Top managers and employees at the Maryland Automobile Insurance Fund were having a tough time financially and were in jeopardy of not qualifying for bonuses last year.
So the board that oversees the independent state agency changed the bonus plan so that the employees would qualify. Bonuses to more than 400 workers totaled $1.4 million, most of which would not have been paid out without those changes.
According to a critical state legislative audit released Thursday, the insurance fund bonuses were paid despite the agency's $19.6 million loss that year and the financial strain on the state that has laid off hundreds of employees and subjected the entire work force to furloughs.
"We question the timing and appropriateness of these changes," auditor Bruce A. Myers wrote.
The normally obscure agency, known as MAIF, was created as an insurer of last resort by the General Assembly in the 1970s after lawmakers made auto insurance compulsory. Lawmakers did not intend for the fund to compete with the private sector, though retaining competent insurance professionals who could potentially make more money with private insurers has been a challenge for the agency.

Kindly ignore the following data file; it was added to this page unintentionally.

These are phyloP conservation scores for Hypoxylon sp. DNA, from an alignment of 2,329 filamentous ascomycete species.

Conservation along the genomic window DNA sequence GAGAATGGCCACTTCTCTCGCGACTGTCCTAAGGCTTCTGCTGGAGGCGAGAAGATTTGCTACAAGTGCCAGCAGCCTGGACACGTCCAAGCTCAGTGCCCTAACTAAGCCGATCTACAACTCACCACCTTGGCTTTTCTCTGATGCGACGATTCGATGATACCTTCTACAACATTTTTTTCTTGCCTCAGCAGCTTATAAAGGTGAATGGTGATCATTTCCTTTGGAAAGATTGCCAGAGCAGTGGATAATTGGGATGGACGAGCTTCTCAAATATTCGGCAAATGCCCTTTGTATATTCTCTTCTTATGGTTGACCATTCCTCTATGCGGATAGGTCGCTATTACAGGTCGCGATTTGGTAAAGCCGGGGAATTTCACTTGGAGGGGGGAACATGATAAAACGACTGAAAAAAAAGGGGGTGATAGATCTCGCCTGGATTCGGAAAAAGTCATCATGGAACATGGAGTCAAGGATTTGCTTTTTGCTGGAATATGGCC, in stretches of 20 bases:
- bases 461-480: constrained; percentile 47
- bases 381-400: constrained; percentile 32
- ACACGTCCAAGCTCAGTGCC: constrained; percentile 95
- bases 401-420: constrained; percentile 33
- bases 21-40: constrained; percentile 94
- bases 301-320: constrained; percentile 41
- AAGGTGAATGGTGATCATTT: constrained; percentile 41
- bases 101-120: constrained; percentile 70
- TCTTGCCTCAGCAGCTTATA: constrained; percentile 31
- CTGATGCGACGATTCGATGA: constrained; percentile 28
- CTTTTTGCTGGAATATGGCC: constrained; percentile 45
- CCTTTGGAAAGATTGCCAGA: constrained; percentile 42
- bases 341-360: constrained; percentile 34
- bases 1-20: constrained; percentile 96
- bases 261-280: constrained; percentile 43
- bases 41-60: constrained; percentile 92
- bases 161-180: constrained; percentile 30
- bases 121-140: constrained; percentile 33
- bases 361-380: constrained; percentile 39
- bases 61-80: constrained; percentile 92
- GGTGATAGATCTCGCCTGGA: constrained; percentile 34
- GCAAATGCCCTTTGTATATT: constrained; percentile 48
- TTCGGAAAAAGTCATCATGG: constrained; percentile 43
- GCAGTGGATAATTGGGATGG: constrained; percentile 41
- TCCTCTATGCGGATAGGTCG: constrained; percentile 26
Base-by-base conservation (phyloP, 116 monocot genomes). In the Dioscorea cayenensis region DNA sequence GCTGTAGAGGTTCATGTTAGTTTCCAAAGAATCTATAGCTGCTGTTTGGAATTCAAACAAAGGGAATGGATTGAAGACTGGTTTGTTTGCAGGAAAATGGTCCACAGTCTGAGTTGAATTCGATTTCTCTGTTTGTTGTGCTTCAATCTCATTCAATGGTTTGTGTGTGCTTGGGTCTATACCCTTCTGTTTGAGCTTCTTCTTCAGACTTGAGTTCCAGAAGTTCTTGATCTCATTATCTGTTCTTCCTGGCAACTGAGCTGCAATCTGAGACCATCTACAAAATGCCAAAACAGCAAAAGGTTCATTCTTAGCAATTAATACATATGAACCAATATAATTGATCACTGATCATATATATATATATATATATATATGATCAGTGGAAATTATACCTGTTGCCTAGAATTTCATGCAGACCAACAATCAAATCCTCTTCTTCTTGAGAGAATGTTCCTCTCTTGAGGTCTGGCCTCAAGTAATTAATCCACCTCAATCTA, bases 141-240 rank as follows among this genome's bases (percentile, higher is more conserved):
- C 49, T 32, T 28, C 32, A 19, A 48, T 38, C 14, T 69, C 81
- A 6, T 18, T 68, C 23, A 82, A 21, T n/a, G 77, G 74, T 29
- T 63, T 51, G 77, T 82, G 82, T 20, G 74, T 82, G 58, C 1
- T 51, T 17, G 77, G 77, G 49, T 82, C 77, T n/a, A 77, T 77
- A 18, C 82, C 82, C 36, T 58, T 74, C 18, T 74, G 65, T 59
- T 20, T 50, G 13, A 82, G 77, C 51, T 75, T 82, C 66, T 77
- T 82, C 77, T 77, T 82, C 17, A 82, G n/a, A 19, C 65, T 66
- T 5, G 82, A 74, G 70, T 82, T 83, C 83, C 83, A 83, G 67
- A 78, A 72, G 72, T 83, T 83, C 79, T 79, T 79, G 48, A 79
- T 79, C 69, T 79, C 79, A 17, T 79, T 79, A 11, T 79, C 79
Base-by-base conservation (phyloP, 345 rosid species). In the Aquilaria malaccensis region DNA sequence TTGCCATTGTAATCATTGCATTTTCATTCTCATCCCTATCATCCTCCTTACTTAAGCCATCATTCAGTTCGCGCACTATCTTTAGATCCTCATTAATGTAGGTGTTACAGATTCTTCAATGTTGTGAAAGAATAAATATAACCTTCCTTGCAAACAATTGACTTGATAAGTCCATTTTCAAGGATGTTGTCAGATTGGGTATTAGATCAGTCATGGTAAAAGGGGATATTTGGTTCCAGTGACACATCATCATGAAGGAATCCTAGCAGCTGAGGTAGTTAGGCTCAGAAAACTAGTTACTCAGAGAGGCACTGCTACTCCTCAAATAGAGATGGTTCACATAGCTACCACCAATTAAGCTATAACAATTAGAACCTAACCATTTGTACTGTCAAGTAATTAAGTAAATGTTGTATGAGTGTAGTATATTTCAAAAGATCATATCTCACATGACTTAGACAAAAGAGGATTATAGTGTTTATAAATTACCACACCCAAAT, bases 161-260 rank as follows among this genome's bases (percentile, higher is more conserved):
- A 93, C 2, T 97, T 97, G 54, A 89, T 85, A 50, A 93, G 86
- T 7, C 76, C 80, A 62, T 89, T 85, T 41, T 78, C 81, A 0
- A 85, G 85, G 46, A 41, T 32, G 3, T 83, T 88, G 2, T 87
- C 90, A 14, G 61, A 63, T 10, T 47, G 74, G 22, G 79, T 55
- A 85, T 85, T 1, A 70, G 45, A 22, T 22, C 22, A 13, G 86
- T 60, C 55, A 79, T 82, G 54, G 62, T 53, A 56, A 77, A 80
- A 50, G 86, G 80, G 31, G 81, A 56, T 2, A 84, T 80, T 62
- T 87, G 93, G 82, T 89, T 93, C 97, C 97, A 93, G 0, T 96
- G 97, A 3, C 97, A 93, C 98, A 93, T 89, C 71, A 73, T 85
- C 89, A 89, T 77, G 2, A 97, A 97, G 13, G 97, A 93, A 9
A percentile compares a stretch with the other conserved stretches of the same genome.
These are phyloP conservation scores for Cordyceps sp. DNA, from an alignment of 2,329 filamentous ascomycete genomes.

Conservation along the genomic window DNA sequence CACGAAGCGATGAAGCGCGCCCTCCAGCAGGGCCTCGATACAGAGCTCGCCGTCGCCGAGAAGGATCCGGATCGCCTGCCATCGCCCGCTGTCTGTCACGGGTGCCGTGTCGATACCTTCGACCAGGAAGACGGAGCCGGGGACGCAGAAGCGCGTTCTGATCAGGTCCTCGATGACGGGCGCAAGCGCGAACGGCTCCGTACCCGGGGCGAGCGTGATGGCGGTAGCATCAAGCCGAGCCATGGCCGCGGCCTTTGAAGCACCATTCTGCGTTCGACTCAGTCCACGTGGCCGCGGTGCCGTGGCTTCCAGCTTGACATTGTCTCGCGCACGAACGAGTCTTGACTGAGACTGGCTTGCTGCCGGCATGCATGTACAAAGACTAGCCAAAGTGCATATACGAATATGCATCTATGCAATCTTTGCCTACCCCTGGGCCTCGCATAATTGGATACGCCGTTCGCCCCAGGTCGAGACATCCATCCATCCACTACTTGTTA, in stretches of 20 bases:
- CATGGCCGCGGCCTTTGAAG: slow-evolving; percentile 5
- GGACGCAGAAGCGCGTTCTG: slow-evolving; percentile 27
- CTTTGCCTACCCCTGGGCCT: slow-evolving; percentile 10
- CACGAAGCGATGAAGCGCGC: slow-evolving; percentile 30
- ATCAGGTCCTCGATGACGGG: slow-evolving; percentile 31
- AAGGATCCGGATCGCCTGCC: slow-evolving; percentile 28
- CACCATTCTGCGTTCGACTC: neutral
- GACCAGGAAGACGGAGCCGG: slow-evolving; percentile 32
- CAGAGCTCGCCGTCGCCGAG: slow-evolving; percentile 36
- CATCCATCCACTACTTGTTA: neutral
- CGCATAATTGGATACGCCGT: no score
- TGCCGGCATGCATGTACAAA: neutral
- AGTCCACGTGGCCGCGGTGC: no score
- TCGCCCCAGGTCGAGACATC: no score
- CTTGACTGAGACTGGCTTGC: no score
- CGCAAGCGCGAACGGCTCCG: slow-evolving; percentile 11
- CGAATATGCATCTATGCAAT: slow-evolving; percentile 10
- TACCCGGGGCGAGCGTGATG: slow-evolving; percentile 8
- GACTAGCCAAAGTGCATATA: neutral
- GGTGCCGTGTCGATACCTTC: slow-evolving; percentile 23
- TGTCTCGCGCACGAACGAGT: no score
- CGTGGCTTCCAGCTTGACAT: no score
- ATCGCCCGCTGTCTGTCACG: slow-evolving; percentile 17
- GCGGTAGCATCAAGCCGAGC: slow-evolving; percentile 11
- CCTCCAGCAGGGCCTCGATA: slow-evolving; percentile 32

MAIF executive director M. Kent Krabbe called the auditors' characterization of the bonuses "somewhat sensational." He and board chairman James Rowland argued that financial goals became "unattainable" because of the "catastrophic" economic downturn.
"It was a reasonable action by the board to try to recognize the hard work we all do despite the severe economic downturn," Krabbe said in an interview.
Krabbe also noted that the fund is not taxpayer-funded; its operating funds come from premiums on policies. He said if bonus money had been directed to rate reductions, the savings would have amounted to "fractions of cents."
According to the audit, the fund's board in June 2008 revised financial goals so that bonuses could be paid for lower financial results, and bonus pool paid to non-management employees rose to $1 million.
Then in December of that year, the board essentially waived a requirement that the insurer post a profit before bonuses could be paid to 30 management and executive-level employees.